Water And Oceanography

Evolution and Adaptation in Marine Life



Tweet
Tina Lehman's image for:
"Evolution and Adaptation in Marine Life"
Caption: 
Location: 
Image by: 
©  

In earth's infancy, billions of years ago, aquatic life forms were the first to inhabit our planet. A milieu of primitive organisms occupied the earth, which at the time was largely comprised of water. Approximately two billions years ago, these unicellular organisms began to become increasingly complex. These organisms, in turn, gave rise to primitive multicellular organisms, all within an aquatic environment.

INVERTEBRATES
The most primitive life forms are known as protozoans ("first animals"). Six hundred million years ago, protozoans began to give rise to organisms that have one of three different types of body symmetry: radial, bilateral, and asymmetrical. The type of body plan an animal possesses demonstrates whether it is primitive (seen early on in evolutionary history) or advanced (more recent).

Asymmetrical organisms are the most primitive invertebrates, and are represented by the sponges which show up in the fossil record about 590 million years ago. Radially symmetrical animals show up later in evolutionary time, and include marine forms such as the jellyfish and comb jellies. Bilaterally symmetrical organisms are the most advanced, and include nearly every other marine creatures. These have given rise to the modern-day mollusks (e.g., octopus, clams), arthropods (e.g., lobsters, horseshoe crabs), annelids (segmented worms), and echinoderms (e.g., sea cucumbers, starfish) as well as the group that is thought to have given rise to modern day vertebrates.

VERTEBRATES
While most aquatic organisms are invertebrates, vertebrates (fish) are much larger and garner more attention. The most primitive type of fish were the jawless fish, or agnathans. These have given rise to modern day lampreys and hagfish, which also have no jaws.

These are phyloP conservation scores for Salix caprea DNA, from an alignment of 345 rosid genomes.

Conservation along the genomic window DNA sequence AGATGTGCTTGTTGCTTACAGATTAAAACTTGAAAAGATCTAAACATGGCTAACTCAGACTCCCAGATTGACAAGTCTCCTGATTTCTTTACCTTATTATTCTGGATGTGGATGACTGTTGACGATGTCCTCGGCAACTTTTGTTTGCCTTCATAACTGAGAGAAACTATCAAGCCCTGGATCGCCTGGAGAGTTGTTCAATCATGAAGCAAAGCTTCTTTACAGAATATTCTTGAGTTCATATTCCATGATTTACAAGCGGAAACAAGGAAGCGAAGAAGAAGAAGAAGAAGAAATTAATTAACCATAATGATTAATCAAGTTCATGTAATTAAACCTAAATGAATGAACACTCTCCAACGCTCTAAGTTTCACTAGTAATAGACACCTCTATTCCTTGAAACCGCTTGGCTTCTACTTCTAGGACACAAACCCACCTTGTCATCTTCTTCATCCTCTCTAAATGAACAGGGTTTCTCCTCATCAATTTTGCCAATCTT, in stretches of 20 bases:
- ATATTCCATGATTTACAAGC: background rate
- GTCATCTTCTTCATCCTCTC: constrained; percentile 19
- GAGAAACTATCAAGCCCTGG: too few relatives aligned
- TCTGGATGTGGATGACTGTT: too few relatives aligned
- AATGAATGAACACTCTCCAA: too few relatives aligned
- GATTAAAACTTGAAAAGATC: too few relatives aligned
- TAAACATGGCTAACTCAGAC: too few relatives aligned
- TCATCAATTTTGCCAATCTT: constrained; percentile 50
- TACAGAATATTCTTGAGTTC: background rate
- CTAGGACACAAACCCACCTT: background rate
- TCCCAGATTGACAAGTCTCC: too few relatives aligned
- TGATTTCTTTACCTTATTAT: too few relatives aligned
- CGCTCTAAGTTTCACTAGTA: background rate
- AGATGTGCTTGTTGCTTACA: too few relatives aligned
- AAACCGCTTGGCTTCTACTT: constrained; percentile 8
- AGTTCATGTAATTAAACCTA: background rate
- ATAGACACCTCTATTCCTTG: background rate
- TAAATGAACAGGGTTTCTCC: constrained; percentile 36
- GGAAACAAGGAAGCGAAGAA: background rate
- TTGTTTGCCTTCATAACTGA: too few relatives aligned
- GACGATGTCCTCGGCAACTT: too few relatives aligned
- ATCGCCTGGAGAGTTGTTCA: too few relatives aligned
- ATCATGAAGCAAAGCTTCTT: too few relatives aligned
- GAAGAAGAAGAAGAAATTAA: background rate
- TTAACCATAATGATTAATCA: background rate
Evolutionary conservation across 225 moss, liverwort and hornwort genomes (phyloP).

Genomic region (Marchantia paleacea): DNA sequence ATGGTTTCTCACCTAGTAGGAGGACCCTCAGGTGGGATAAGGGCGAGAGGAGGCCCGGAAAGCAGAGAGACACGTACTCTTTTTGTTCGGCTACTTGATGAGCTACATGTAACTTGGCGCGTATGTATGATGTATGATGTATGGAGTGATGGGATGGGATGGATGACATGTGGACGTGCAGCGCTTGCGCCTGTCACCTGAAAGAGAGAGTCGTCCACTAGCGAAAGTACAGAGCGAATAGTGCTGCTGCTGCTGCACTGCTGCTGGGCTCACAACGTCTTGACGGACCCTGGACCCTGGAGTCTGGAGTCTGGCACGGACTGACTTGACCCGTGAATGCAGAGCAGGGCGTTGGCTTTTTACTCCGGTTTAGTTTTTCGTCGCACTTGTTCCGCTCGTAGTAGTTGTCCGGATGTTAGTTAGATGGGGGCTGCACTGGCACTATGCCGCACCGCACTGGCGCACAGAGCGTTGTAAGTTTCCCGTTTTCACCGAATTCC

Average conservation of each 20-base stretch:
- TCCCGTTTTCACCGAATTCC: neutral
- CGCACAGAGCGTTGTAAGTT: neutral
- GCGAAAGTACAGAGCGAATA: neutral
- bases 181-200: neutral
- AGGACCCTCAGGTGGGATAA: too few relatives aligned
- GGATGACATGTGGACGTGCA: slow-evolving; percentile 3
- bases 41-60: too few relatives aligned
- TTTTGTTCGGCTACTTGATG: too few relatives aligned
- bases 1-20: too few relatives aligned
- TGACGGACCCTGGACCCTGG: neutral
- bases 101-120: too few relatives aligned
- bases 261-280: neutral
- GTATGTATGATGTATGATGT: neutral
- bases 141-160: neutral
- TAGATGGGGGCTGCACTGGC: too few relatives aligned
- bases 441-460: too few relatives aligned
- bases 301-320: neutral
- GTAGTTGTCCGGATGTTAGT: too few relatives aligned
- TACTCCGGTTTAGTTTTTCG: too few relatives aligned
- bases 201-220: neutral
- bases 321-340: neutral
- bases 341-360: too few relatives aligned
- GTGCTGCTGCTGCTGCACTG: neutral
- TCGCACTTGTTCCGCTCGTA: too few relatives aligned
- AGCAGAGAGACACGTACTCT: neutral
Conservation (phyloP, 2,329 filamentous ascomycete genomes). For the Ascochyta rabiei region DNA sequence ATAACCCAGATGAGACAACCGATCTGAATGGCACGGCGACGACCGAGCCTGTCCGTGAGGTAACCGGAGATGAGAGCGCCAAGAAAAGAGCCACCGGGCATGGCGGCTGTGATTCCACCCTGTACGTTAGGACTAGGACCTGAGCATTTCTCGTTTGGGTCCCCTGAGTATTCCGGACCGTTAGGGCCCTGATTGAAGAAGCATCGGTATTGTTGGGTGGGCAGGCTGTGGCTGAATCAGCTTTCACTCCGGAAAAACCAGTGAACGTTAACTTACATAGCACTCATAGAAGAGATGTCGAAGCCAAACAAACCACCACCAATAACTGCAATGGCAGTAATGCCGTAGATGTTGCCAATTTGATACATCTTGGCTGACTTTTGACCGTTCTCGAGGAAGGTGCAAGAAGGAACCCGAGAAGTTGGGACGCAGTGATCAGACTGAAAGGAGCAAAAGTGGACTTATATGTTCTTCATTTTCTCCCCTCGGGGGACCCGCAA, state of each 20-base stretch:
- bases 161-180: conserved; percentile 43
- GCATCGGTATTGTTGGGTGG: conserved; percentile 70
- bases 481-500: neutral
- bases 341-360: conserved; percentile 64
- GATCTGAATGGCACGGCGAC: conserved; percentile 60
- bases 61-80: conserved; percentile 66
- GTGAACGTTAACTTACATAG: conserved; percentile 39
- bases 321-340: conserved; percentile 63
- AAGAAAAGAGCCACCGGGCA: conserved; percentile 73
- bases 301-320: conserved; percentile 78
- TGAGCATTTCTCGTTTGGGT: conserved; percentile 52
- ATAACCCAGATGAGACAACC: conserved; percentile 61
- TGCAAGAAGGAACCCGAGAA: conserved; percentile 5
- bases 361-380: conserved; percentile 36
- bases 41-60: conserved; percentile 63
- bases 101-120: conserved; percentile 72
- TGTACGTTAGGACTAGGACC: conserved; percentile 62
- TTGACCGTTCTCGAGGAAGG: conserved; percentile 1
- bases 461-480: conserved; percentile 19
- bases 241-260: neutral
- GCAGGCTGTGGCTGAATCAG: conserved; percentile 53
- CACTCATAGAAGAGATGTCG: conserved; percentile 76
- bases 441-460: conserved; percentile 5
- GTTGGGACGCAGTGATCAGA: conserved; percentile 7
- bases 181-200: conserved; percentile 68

The two major groups of fish we know today, the chondrichthyes (cartilaginous fishes) and osteichthyes (bony fishes) also arose from agnathans. The chondrichthian fish are represented today by the sharks and rays. The osteichthians gave rise to most of the other fish that are familiar to us (e.g., tuna, perch) as well as the group that is thought to have given rise to the amphibians 360 million years ago.

While the evolutionary histories of fishes are diverse, most fishes have a few structures in common. Gills are a means of withdrawing gaseous oxygen out of the water. Water coming into contact with blood-filled gills passes oxygen molecules onto the surface of the gill and removes carbon dioxide, much in the same manner breathing does for terrestrial animals. Bony fishes possess structures known as swim bladders, which are small organs used for buoyancy control. Because cartilaginous fish do not have swim bladders, they must continually move through the water to avoid sinking.

Although species of fishes can look very different from one another, they generally have a similar, fusiform shape that allows them to glide easily through the water and fins to help propel them. A phenomenon known as convergent evolution has brought a similar shape to other aquatic life, including whales, sea turtles, and dolphins. These non-fish vertebrates have the same hydrodynamic shape as many fishes, as well as modified fins known as flippers used for propulsion.

With current environmental crises such as global warming, and increased pollution of aquatic habitats, it is uncertain what the evolution of aquatic life will bring. The evolution of major aquatic life forms took hundreds of millions of years. Most scientists doubt that the many evolutionary changes necessary to adapt to current environmental degradation will occur in time to save many species.

Tweet
More about this author: Tina Lehman

From Around the Web




ARTICLE SOURCES AND CITATIONS